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How do you replace an integrated graphic card?

Last response: in Overclocking
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August 20, 2011 10:27:16 PM

Hi, I need help on how to replace an integrated graphic card with a better and this is my first time doing it so I'm afraid of doing something that might damage the computer since it's a new one :sweat:  . If it's possible, a step by step instructions would be really helpful. Basically, I want to know how and what to uninstall first so that i can install a new one. After that, i want to know how to install the other graphic card.

Current graphic card: geforce 7025. One thing that i'm not sure is what kind of graphic cards are compatible with integrated motherboards. I heard that PCI are the ones but i hope someone can verify that for me.

One more thing, any recommendations for graphic cards that are not too cheap ($50 if possible) and can run games decently.

Sorry, I know I'm asking for a lot and I thank those who would take their time to respond to this. :D 

More about : replace integrated graphic card

a c 282 U Graphics card
a c 131 K Overclocking
August 20, 2011 11:12:43 PM

Integrated graphics are either chips soldered onto the motherboard, or are part of the cpu chip. You can't replace them.
If your motherboard has a pci or pci-s expansion slot, you can get a discrete graphics card and abandon use of the integrated graphics.

But get a good enough discrete card or you may be disappointed. Integrated graphics of newer systems are about the power of a $40-$50 graphics card.
You should budget perhaps $80 or so.
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August 20, 2011 11:42:39 PM

To summarize, you need to check what kind of slot your computer has, like AGP or PCI-E (Most likely it's PCI-E)

If you put a dedicated video card in your system, the integrated video card will automatically be disabled.
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August 21, 2011 4:14:33 AM

are you sure? i heard that you have to first uninstall the integrated video card in order for the one being put in to work?
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Best solution

a b U Graphics card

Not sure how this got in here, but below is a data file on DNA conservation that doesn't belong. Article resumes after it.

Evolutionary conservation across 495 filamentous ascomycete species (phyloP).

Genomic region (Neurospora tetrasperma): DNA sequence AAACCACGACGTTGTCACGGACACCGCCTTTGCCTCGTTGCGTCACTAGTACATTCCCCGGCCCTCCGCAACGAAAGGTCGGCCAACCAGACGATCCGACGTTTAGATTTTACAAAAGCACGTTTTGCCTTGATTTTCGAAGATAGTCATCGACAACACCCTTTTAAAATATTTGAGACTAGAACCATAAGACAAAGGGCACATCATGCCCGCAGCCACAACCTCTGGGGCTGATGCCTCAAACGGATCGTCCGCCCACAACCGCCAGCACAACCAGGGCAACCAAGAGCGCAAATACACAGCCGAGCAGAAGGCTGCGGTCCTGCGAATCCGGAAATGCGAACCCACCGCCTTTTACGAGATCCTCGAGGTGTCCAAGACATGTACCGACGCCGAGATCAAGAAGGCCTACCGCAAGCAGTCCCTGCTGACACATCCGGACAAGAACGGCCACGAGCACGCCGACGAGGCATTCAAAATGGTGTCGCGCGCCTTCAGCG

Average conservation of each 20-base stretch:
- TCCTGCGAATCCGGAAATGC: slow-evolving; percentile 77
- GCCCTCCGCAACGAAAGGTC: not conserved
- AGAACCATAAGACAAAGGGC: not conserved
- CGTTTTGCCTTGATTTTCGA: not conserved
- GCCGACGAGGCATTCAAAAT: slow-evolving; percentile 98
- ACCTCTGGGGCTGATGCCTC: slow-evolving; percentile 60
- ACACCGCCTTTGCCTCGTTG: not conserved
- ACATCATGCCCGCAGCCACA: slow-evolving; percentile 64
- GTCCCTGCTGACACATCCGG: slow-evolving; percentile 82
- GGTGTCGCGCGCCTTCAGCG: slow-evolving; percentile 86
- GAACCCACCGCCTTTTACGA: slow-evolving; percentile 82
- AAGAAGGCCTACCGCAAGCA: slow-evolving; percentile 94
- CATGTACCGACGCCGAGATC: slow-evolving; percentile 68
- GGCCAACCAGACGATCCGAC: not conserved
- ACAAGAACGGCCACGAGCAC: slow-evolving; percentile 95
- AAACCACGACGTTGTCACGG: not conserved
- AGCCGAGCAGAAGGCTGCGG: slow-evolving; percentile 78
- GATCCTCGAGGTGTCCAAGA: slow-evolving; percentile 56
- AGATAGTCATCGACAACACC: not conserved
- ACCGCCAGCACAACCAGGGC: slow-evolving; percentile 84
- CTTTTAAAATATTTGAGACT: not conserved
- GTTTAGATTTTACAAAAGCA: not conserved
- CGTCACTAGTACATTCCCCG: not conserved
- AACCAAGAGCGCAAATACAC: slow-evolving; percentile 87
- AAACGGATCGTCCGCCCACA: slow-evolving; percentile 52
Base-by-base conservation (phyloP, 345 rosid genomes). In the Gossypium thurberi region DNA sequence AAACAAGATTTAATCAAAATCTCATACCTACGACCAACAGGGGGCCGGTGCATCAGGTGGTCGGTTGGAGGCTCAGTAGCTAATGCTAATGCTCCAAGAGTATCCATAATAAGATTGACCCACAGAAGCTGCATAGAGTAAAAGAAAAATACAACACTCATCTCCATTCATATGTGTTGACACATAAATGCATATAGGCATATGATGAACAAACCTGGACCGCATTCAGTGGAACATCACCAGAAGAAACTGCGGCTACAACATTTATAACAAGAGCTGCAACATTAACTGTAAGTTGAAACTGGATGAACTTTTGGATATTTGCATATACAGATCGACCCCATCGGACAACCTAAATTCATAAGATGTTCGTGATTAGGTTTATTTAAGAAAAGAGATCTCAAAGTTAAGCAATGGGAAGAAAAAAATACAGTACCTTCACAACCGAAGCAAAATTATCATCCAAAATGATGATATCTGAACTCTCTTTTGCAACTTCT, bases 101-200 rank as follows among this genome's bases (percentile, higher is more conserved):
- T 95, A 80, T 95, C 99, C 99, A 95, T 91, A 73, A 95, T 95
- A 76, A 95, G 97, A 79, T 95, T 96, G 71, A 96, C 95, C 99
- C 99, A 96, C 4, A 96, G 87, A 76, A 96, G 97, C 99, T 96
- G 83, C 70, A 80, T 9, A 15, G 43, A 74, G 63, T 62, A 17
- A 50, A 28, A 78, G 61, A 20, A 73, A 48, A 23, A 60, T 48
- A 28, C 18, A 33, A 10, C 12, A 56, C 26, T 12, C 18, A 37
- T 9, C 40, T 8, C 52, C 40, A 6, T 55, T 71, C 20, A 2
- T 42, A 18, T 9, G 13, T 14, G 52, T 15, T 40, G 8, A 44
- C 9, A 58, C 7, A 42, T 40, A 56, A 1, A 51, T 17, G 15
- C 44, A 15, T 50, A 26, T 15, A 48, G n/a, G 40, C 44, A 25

a c 190 K Overclocking
August 21, 2011 11:40:18 AM

Nope, when you install a pcie or agp graphics card, the mobo uses that over the integrated chip,
some systems have a hybrid system where you can set it up to use both but thats by and large irrelevant
you want to identify your motherboards available sockets, most likely they are pcie
what is your motherboard?
you buy a suitable card for the system
you turn pc off, slot the card into place,using clips if your mobo has them and/or screwing in the backplate to the case
connect any power lines needed by the card, not all cards use extra power lines
turn pc on, boot into windows/ your operating system
install drivers from disk that came with your gfx card
update them to latest version from manufacturers website
thats pretty much as step by step as it gets, you may find something on youtube though for visual guidance if your still worried
http://www.youtube.com/watch?v=zXD98ZPUoo4
http://www.youtube.com/watch?v=EaMpylOUM9k
not really up to date links but they show the gist of it
Moto
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August 21, 2011 3:09:08 PM

the available sockets in my mother boards are:
1 x PCle x 16
1 x PCle x 1
2 x PCl slots
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August 21, 2011 3:12:53 PM

How do i know if a graphic card will fit or not?
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a c 282 U Graphics card
a c 131 K Overclocking
August 21, 2011 6:17:36 PM

cluelessguy said:
How do i know if a graphic card will fit or not?


If you have a pci-e X16 slot, then any pci-e based card will fit the slot.

The stronger the card, the stronger your psu must be to run it. What wattage, and, more importantly, what 12v amperage is your psu capable of?
There will be a spec label on the psu to tell you. As a wild guess, a $80 card will need a 400W PSU.

Some high end cards can be over 11" in length. A more normal length will be 8-10". If your case is small that could be a fit issue.
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August 24, 2011 4:29:19 PM

Best answer selected by cluelessguy.
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a b U Graphics card
a c 190 K Overclocking
August 24, 2011 6:19:29 PM

Thank you for B.a. man, glad to help
Moto
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